‘Social Audit’ is “a public assembly where all the details of a project are scrutinized”. It is “a way of measuring, understanding, reporting and ultimately improving an organization’s/programme’s social and ethical performance”.
Social Audit (SA):
- Social Audit is a process in which details of the resources, both financial and non-financial, is used by public agencies for development initiatives and is shared with the people often through public platforms.
- It includes in-depth scrutiny and analysis of the working of an entity in which the public is involvedvis-à-vis. its social relevance.
Origin of social audit in India:
- In India, the initiative of conducting social audits was taken by Tata Iron and Steel Company Limited (TISCO), Jamshedpur in the year 1979.
- Social audit gained significance after the 73rd amendment. The approach paper to the 9th FYP (2002-07) emphasized upon social audit for effective functioning of Panchayat Raj institutions (PRIs) and empowered gram sabhas to conduct SAs in addition to its other functions.
- National Rural Employment Guarantee Act, 2005 provides for regular “Social Audits” so as to ensure transparency and accountability in the scheme.
- The State Government shall identify or establish, under the NREGS, an independent organization, Social Audit Unit (SAU), at the state level, to facilitate conduct of social audit by Gram Sabhas.
Need of Social Audit:
The main reason for the push for social audit is the huge disconnect between what people want and what people get. As soon as social audit kicks in, it exercises its control over the policy developers and implementers in the following manner:
- Reduces corruption:SA uncovers irregularities and malpractices in the public sector and maintains oversight on government functioning, thus reducing leakages and corruption.
- Monitoring and feedback: It monitors social and ethical impact of an organisation’s performance and provides feedback on the work.
- Accountability and transparency:SA ensures accountability and transparency in working of local government bodies and reduces trust gap between people and local governments.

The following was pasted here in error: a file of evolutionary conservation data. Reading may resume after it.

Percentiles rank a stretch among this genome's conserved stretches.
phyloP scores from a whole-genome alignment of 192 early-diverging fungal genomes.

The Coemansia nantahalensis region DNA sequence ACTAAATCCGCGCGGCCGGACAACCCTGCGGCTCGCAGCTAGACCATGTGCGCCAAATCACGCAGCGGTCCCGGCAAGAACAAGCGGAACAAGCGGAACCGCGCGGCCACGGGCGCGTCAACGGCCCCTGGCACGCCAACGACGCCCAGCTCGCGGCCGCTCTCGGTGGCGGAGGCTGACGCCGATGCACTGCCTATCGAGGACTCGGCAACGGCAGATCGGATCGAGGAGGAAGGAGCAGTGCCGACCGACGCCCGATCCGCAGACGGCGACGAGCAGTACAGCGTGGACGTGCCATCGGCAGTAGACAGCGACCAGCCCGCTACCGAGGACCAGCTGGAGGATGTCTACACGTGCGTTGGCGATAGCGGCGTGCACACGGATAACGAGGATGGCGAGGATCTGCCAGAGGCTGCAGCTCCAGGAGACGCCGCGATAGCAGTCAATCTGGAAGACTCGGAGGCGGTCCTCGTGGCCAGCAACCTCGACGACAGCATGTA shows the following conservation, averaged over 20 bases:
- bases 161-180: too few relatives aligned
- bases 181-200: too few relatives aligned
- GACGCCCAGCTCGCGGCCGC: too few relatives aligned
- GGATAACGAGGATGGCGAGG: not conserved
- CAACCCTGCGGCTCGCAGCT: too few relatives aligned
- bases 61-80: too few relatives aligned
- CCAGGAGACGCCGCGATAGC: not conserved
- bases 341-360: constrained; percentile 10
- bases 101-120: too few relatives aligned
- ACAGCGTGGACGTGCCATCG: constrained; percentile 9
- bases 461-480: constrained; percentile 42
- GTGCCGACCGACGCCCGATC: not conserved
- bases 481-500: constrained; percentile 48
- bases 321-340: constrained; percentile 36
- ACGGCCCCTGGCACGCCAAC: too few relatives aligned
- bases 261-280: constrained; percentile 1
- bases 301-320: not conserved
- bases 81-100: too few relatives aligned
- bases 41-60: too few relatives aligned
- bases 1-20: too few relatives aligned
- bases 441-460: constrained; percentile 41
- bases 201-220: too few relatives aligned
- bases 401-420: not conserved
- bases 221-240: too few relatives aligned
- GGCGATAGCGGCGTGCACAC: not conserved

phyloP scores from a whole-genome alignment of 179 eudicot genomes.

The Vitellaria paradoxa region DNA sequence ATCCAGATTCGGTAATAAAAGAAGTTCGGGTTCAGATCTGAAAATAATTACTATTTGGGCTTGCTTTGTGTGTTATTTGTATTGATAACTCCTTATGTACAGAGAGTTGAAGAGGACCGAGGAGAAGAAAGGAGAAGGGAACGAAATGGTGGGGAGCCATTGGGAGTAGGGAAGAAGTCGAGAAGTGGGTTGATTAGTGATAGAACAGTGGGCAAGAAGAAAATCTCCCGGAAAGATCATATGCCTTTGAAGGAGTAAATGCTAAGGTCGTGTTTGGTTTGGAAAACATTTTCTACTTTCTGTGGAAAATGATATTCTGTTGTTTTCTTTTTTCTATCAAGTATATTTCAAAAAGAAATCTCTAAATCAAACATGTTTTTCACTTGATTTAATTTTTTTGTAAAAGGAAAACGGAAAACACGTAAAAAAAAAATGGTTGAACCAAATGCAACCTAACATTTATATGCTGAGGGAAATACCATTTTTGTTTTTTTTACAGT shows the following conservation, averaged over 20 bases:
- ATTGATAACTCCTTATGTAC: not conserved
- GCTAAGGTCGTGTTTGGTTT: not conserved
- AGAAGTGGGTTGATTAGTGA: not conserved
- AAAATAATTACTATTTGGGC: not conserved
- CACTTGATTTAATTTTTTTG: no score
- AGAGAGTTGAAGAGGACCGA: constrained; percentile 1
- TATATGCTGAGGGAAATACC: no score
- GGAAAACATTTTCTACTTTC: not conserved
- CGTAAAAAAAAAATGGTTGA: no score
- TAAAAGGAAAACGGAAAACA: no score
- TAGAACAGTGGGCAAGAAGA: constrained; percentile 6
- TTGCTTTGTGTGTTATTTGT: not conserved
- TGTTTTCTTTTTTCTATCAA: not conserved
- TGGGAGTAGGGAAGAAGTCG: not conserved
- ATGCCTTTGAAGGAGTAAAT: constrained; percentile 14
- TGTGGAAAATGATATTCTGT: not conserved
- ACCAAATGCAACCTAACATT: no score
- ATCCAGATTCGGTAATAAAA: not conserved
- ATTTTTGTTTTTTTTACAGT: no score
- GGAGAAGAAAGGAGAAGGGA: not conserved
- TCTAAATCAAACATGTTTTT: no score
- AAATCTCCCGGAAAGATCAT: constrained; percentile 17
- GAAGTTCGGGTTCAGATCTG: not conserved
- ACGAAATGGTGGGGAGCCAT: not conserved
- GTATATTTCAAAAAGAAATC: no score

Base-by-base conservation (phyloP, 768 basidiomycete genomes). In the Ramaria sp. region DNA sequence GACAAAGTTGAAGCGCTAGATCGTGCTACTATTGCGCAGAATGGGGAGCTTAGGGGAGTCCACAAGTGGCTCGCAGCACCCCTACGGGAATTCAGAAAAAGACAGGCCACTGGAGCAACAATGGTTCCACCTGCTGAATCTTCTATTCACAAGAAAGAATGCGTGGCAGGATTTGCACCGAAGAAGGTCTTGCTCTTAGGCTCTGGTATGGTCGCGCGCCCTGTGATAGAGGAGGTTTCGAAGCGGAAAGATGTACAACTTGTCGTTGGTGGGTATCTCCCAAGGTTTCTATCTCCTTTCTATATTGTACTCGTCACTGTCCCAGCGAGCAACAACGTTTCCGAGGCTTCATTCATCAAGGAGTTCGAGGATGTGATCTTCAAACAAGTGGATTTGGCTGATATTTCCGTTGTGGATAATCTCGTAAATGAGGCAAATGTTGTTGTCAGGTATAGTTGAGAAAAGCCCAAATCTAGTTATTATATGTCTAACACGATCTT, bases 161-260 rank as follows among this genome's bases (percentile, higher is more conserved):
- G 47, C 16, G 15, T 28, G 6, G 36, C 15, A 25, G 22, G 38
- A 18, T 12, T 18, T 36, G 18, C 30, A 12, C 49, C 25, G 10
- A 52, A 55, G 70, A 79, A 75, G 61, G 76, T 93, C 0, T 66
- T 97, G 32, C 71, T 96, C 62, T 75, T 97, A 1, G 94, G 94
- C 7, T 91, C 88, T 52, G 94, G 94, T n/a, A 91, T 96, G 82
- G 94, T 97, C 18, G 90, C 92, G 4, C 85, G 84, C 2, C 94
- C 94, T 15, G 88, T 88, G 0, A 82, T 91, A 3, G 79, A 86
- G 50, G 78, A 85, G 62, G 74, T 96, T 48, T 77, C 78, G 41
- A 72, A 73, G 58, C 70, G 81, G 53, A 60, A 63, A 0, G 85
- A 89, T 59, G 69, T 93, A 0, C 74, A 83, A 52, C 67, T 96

- Participative and democratic: SA promotes participation of people in implementation of programmes and makes people more forthcoming for social development activities.
- Strengthens the Gram Sabha:SA gives voice and influencing power to the Gram Sabha, the lynchpin of rural governance structure.
- Generates demand:Serves as the basis for framing the management’s policies by raising demands in a socially responsible and accountable manner by highlighting the real problems.
- Improves professionalism: SA boosts professionalism in public bodies by forcing Panchayats to keep proper records and accounts of the spending made against the grants received from the government and other sources.
- Collective platform:SA provides a collective platform such as a social audit Gram Sabha, for people to express their common needs, resulting into social cohesion.
Social audit Vs Other Audits:
|Social Audit||Other audits (financial etc.)|
|Beneficiaries are auditors||Employs external auditors.|
|Audit is concerned with matching real outcomes with intended outcomes and ensures social accountability.||Audit focuses on financial records, checks if rules have been adhered toand uses accounting principles and ensures organizational accountability.|
|Broad scope i.e. measuring, understanding and improving the social performance of an activity of an organisation.||Limited scope i.e. limited to finance or operations of an organization.|
|Includes many stakeholders i.e. people, government officials, civil society and experts.||Includes professional auditors and organization employees only.|
|Almost any issue and parameter relating to the programme can be discussed.||Fixed parameters are evaluated and checked in professional audit.|
Issues/challenges with social audits:
- Rules not followed: In many states Social Audit Units (SAUs) don’t seek record from Gram Panchayats regarding execution of works and expenditure (CAG report), social audit reports are either not prepared or not made available to gram sabha in local languages.
- Not institutionalized: Government has not mandated institutionalization of SA thus making auditors vulnerable to implementing agencies, who face resistance and intimidation and find it difficult to even access primary records for verification.
- Apathy of implementing agency:The implementing agency requests for postponement of social audit, fails to provide documents on time, does not send independent observers for the Gram Sabha, and fails to take action on the findings of the social audit.
- SAUs lack independence:
- Some SAUs have to obtain sanction from the project implementation agency before spending funds.
- Many states don’t follow the open process specified in the standards for the appointment of the SAU’s director.
- Several SAUs do not have adequate staff to cover all the panchayats even once a year.
- Lack of stringent penalty:Flouting of SA principles and norms does not attract any penalty or legal proceeding which makes SA a toothless exercise.